So you want to be an Engineer? Here is the most important subject you need to learn.

Back in the day, when videoconferencing (think video chat in 2019) was new and exciting, my colleague, Renee, and I were working at Lawrence Livermore National Lab advancing that technology and, as part of an LLNL community outreach program, visiting Elementary and Middle Schools in area to show this new technology and answer student’s questions about Science, Technology, Engineering, and Math (STEM).

At these assemblies, the most asked question by students was:

“What is the most important course I need to study to be an Engineer?”

The answer we gave to the questioner is one that shocked everyone: Students, Teachers, and Administrators.

Certainly Math is important, Science is important, and a myriad of engineering-specific college classes are important and, by the way, need to be passed to graduate and become a real-world, working, engineer.

But once you are working as an engineer, you quickly discover that the ideal-world of engineering is significantly different than the real-world you are now experiencing. All the classes you took in college are your foundation, but, depending on your job, you most certainly will not use them all. For example, for me, Calculus has been dropped from memory. I never used it as an engineer….never. But Boolean Algebra is still in the brain. 🙂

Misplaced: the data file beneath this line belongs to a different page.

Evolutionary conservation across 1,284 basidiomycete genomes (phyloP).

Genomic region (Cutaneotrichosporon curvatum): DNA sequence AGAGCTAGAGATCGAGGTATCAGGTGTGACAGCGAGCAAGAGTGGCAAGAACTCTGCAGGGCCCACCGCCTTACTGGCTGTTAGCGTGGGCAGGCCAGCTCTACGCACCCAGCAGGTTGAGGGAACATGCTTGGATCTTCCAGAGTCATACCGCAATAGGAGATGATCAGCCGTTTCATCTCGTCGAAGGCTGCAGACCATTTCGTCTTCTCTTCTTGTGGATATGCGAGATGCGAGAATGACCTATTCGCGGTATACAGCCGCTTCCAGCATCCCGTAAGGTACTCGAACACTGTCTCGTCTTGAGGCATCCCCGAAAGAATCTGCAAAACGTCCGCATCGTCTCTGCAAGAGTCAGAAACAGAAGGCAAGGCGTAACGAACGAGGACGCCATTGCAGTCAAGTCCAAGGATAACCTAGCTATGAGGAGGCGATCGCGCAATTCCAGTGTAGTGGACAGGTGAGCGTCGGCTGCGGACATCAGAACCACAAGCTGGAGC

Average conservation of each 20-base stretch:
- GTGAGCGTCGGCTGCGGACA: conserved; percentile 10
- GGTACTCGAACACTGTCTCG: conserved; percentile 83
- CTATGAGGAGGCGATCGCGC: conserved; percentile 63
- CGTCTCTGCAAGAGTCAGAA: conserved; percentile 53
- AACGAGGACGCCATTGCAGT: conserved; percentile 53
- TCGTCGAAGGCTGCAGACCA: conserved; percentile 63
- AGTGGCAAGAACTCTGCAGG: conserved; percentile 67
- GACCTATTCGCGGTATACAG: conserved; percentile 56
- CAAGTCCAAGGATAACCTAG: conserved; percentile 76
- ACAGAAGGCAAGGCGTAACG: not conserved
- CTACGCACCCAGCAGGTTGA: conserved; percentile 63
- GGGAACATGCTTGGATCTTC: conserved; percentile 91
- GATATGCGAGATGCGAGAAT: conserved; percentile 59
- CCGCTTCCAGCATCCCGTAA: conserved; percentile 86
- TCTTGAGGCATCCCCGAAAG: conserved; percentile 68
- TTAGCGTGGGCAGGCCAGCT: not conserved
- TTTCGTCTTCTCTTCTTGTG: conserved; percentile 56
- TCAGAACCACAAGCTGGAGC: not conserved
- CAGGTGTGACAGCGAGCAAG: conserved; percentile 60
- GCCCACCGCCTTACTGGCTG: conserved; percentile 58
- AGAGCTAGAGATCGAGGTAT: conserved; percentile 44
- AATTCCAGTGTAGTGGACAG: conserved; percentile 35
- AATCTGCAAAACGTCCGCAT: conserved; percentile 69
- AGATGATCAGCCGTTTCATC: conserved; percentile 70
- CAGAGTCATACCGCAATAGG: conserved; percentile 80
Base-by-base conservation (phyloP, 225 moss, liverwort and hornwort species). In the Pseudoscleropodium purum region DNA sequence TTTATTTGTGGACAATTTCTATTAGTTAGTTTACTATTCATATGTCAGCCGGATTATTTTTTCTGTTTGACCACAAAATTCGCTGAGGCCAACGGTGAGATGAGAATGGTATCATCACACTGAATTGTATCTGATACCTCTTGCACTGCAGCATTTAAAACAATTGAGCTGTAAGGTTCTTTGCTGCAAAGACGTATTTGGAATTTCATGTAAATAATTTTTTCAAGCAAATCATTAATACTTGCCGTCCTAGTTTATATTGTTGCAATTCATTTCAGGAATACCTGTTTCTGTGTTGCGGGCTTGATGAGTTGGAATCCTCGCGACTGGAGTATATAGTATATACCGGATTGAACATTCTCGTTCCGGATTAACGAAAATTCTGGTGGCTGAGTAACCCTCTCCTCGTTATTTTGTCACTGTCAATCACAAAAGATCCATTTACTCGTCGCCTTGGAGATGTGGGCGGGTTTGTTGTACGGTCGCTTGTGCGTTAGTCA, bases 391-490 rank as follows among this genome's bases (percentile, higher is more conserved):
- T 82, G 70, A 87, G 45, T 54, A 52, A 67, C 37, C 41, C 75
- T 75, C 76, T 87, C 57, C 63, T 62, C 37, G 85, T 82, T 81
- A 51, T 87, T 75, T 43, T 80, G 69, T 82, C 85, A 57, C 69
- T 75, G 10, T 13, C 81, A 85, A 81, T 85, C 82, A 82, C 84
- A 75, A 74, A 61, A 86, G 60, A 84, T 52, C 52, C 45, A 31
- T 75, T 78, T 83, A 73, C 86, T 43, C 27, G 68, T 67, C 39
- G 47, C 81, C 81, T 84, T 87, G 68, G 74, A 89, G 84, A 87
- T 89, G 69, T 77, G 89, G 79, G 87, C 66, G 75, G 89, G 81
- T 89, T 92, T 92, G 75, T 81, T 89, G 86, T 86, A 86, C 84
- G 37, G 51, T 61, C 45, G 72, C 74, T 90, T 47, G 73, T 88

That said, there is one course (or skill) that you will need, and one that I used everyday almost all day long starting with my first post-graduate job at AT&T Bell Labs in Holmdel New Jersey. EVERY engineer will use this skill on a daily basis be they in research, design, implementation, or testing. And they will use it in every phase of the project…..from idea concept to project conclusion. In other words, a real-world engineering day will be filled using this skill.

In fact, I am using that skill right now.: Writing my thoughts on “paper” while presenting my ideas, findings, and conclusions to you in a (somewhat) logical, (hopefully) meaningful, manner.

The ability to WRITE is the single most important skill you will need as a working day-to-day engineer.

Look at the featured image. Those are some of my writings (documentation) kept as I progressed through my career. 🙂

Geek on!

Check these out:

My Personal Telepresence abstract.

My EPROM Oscillator Design abstract

My Masters Thesis.

Our Virtual Classroom Concept

Our Remote Access Panel

All my papers at LLNL

This is interesting….I will spend time looking for more! 🙂


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